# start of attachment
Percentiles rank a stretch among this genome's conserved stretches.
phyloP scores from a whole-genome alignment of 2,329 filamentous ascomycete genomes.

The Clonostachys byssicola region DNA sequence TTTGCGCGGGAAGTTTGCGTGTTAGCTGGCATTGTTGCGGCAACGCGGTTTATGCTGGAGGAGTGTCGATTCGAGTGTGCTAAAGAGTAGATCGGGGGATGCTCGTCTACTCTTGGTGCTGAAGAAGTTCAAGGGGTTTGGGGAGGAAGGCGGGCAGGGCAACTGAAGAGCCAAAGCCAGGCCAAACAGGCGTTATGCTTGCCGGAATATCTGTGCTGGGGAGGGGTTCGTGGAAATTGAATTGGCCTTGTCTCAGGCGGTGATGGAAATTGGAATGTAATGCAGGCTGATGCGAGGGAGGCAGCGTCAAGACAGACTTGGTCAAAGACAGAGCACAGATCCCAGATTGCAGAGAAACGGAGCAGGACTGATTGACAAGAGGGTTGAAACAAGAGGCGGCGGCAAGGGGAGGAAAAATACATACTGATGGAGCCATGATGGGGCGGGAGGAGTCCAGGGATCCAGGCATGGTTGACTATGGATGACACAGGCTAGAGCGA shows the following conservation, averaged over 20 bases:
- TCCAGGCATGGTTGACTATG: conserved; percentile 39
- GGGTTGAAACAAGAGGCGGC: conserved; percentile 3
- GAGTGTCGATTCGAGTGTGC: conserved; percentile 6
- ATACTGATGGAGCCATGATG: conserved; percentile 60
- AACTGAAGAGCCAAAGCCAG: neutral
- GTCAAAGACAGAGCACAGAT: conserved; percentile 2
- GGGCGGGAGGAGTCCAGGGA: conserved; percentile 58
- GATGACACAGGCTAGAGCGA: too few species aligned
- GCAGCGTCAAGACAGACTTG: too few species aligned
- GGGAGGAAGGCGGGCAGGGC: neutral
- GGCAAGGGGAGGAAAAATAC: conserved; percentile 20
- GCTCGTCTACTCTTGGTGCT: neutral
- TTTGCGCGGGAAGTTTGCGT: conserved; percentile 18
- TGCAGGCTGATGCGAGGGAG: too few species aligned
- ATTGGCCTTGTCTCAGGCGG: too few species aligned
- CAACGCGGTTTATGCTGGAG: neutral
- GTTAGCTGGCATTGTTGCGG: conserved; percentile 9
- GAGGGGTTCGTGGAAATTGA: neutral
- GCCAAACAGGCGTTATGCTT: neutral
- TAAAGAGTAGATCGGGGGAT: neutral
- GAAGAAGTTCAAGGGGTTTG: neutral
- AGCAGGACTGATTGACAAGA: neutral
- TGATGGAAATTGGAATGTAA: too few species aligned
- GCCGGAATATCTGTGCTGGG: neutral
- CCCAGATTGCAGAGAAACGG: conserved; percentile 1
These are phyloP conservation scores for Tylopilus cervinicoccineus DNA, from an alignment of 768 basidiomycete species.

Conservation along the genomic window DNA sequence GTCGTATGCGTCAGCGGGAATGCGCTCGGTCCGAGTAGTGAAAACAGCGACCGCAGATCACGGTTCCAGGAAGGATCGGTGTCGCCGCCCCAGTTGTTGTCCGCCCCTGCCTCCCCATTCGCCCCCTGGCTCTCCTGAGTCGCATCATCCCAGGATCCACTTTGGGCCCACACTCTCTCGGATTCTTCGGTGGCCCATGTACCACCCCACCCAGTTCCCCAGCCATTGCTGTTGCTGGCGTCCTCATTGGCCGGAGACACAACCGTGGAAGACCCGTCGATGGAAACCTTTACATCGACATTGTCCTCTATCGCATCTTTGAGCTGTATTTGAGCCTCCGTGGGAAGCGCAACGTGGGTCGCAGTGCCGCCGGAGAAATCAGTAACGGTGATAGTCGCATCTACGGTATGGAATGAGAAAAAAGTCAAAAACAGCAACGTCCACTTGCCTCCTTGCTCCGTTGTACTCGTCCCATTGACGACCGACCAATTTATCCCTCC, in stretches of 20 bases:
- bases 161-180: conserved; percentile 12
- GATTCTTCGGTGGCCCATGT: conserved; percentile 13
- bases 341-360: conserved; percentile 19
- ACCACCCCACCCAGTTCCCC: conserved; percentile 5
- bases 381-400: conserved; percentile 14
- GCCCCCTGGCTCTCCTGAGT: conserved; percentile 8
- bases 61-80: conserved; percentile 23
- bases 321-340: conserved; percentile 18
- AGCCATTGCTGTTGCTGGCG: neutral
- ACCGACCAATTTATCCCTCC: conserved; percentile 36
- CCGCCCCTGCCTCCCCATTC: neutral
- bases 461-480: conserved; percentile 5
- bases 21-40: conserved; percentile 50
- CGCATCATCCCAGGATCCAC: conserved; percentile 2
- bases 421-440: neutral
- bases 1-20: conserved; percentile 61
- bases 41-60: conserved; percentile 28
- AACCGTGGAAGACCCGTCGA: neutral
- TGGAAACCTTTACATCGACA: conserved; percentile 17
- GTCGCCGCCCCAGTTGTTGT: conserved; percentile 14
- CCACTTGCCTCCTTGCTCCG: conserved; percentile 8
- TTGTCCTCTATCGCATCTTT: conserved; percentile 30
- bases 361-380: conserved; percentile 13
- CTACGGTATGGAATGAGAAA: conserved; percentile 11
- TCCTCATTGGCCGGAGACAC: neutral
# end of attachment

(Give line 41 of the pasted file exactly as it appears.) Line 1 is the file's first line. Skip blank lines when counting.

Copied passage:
- CCGCCCCTGCCTCCCCATTC: neutral